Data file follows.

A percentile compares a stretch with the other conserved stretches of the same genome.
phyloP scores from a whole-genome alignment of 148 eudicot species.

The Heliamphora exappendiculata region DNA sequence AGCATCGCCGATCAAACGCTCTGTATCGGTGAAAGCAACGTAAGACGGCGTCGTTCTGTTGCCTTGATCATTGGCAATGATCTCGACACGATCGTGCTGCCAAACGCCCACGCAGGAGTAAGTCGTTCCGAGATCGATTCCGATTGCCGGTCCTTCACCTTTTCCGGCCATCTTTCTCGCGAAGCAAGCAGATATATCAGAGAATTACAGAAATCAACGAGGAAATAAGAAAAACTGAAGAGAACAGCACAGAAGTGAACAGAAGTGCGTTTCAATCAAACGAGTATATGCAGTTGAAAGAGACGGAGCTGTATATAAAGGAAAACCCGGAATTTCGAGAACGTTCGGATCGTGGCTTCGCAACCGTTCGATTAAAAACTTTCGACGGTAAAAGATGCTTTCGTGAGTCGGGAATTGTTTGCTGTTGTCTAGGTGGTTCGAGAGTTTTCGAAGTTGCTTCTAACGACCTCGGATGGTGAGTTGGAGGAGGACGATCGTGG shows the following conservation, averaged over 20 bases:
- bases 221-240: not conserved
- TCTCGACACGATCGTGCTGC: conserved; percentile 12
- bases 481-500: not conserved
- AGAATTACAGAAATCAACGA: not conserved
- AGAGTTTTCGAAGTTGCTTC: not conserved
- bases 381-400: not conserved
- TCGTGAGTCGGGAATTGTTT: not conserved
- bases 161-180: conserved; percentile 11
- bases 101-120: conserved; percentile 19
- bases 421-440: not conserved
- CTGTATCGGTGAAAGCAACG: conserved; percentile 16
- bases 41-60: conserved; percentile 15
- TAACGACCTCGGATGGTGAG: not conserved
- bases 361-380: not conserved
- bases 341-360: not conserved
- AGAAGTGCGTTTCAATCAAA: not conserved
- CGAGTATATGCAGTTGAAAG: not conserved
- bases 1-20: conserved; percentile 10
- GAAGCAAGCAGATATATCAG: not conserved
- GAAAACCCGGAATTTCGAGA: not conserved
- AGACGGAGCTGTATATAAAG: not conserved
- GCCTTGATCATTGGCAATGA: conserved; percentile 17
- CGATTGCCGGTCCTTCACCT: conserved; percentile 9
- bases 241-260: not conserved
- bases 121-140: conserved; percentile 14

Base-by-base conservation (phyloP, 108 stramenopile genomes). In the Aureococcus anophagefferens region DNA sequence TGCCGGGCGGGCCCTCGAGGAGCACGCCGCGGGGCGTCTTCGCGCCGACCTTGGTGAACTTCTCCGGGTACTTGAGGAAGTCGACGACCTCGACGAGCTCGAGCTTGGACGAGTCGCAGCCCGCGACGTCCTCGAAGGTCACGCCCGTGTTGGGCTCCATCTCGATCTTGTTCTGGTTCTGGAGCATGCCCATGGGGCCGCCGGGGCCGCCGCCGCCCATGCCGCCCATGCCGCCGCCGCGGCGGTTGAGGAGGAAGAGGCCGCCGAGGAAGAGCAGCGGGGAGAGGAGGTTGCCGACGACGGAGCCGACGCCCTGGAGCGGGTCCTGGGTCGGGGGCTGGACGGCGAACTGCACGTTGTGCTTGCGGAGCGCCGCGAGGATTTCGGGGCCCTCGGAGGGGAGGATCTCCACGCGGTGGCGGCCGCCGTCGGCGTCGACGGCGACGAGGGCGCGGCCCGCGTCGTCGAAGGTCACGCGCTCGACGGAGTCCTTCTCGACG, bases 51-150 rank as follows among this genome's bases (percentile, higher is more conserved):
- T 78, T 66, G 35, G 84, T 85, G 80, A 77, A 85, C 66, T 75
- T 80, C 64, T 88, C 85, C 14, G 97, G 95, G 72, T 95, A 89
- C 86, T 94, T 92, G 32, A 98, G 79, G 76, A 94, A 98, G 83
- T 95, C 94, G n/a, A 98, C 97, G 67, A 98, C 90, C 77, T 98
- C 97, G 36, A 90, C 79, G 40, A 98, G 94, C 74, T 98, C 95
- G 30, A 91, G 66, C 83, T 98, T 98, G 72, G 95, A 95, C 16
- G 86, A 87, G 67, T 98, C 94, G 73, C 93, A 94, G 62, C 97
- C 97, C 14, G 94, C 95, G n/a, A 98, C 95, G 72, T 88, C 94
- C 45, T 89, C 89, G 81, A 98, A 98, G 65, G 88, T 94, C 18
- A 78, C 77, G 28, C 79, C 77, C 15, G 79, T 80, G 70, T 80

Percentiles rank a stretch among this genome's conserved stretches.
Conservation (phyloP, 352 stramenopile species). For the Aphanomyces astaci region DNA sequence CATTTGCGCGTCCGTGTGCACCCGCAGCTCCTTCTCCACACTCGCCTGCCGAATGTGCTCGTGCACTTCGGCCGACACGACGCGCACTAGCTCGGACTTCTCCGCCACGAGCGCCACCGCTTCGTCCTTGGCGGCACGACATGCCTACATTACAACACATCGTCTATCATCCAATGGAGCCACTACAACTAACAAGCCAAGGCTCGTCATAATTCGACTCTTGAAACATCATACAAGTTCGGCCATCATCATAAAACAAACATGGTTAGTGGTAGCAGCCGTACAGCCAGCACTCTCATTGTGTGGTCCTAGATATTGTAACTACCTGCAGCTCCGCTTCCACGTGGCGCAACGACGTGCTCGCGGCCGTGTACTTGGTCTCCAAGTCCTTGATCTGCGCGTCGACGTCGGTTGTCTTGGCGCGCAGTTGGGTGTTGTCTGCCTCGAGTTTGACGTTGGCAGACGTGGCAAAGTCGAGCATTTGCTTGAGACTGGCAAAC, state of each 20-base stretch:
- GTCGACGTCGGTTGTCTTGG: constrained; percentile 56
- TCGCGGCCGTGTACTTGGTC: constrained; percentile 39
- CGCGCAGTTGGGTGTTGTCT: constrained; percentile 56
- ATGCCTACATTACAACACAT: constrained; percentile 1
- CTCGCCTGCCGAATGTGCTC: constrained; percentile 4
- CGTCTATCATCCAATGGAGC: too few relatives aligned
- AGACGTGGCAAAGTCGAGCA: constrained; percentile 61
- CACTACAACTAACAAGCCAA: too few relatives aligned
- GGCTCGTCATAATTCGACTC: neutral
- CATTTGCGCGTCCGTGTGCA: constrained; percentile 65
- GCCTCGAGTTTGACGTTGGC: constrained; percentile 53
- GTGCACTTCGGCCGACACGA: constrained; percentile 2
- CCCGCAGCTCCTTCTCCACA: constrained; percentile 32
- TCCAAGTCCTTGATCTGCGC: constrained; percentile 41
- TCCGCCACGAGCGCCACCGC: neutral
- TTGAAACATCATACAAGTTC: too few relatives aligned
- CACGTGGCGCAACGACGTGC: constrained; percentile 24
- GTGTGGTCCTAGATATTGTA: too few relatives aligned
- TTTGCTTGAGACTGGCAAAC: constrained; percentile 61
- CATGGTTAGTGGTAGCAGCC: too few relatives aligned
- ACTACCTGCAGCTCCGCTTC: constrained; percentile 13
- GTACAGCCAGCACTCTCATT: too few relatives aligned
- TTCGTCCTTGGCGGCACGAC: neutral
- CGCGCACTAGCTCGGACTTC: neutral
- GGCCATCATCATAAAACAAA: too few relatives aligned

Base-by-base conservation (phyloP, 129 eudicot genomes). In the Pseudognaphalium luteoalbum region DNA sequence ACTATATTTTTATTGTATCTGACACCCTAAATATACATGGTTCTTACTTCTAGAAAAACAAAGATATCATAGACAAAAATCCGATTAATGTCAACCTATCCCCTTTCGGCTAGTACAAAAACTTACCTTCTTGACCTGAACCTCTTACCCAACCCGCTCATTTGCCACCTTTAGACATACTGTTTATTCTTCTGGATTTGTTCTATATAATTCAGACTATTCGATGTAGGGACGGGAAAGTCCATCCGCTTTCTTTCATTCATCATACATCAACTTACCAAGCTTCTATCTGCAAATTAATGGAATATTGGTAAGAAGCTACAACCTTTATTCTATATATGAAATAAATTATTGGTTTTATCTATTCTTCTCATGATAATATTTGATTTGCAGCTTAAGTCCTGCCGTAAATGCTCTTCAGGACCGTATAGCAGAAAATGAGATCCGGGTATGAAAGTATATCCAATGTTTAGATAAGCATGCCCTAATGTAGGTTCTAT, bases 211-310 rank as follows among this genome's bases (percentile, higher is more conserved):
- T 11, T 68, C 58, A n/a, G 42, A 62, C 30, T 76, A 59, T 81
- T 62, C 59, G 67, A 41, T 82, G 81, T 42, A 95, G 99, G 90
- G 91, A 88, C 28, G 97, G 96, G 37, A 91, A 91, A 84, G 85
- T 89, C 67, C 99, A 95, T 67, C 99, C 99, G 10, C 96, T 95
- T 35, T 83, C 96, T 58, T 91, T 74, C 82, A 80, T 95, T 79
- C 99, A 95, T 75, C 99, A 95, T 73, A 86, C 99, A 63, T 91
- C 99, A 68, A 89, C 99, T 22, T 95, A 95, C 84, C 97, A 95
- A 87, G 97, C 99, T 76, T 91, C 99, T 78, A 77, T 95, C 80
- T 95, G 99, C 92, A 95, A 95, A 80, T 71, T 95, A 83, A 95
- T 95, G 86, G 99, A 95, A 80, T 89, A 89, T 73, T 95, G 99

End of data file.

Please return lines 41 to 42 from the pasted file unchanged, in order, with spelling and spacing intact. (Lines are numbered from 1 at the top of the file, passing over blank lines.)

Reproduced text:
Conservation (phyloP, 352 stramenopile species). For the Aphanomyces astaci region DNA sequence CATTTGCGCGTCCGTGTGCACCCGCAGCTCCTTCTCCACACTCGCCTGCCGAATGTGCTCGTGCACTTCGGCCGACACGACGCGCACTAGCTCGGACTTCTCCGCCACGAGCGCCACCGCTTCGTCCTTGGCGGCACGACATGCCTACATTACAACACATCGTCTATCATCCAATGGAGCCACTACAACTAACAAGCCAAGGCTCGTCATAATTCGACTCTTGAAACATCATACAAGTTCGGCCATCATCATAAAACAAACATGGTTAGTGGTAGCAGCCGTACAGCCAGCACTCTCATTGTGTGGTCCTAGATATTGTAACTACCTGCAGCTCCGCTTCCACGTGGCGCAACGACGTGCTCGCGGCCGTGTACTTGGTCTCCAAGTCCTTGATCTGCGCGTCGACGTCGGTTGTCTTGGCGCGCAGTTGGGTGTTGTCTGCCTCGAGTTTGACGTTGGCAGACGTGGCAAAGTCGAGCATTTGCTTGAGACTGGCAAAC, state of each 20-base stretch:
- GTCGACGTCGGTTGTCTTGG: constrained; percentile 56